Marian Goodman Gallery has announced an initiative in support of emerging BIPOC (Black, Indigenous, and people of color) curators and honoring the late curator Okwui Enwezor. The initiative, conceived of by artist and filmmaker Steve McQueen, is in partnership with Independent Curators International (ICI) and will aid ICI’s professional development programs and research fellowships, with the goal of empowering and sustaining a more diverse generation of curators, and of forging collaborative networks among curators, artists, and art spaces internationally.
The Nigerian-born Enwezor, who died in 2019 at the age of fifty-five, was a titan in the art world, widely known for his tireless championing of African art; for challenging the established Eurocentric art narrative by bringing the work of African, Asian, and Latin American artists into predominantly Western institutions; and for embracing a global perspective that opened countless doors for new voices and critical inquiry in the curatorial field.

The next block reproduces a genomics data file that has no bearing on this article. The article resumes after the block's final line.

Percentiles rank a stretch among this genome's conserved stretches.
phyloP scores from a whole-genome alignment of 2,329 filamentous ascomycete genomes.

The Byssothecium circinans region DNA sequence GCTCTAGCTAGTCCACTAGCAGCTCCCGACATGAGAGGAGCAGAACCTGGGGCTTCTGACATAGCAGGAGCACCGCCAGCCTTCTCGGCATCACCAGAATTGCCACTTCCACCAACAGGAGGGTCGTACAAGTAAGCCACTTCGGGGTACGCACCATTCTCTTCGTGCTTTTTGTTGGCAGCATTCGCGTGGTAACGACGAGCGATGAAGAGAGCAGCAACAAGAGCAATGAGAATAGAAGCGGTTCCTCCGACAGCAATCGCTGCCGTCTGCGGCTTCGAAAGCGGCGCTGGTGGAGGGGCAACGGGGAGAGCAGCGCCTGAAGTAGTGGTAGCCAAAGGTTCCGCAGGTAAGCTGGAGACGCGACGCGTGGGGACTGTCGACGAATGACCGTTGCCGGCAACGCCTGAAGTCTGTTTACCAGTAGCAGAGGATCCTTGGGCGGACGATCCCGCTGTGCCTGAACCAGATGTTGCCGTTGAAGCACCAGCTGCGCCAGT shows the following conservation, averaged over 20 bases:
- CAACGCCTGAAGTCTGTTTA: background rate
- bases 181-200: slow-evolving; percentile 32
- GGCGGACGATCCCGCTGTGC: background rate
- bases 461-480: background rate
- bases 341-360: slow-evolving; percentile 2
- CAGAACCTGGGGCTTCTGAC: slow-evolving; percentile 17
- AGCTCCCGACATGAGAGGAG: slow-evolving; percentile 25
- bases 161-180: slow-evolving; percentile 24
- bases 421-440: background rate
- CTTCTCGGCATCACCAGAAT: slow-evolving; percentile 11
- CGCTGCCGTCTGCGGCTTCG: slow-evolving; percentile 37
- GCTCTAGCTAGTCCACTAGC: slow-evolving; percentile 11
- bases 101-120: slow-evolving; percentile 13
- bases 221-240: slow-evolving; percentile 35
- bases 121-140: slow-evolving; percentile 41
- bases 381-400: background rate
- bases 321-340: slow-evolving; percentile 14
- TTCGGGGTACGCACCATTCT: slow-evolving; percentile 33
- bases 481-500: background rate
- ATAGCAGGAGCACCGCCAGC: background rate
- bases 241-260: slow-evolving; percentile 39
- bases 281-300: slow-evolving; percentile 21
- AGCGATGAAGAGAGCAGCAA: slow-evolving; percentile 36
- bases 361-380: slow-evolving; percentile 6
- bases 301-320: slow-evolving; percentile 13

“Okwui was always thinking about the future, always thinking ahead in order to create a healthier environment for all, no matter what the challenges were or what he, as a pioneer, came up against. This initiative is very much in his spirit, championing innovators in a field that he reinvented,” said McQueen.
The first phase of the initiative will see ICI developing a curatorial intensive in Africa in which twelve to fourteen participants are provided with the critical and logistical tools needed to develop and realize their ideas, and with access to continued learning, mentorship, and peer-support opportunities. Additionally, ICI will make available annually for the next three years two curatorial research fellowships for US-based BIPOC curators and for curators of African descent based anywhere in the world. The fellowships encourage independent research study toward the development of a curatorial project and to this end provide mentorship, financial support, and travel opportunities, with the goal of helping early- to midcareer professionals to advance their practice and develop new knowledge in contemporary art.
“I hope with all my heart that this initiative can help to bring about a shift,” said Marian Goodman, who operates spaces in New York and Paris. “As the gallery navigates these momentous times, it is important to start to address the imbalance and injustice that is embedded in the gallery and museum system.”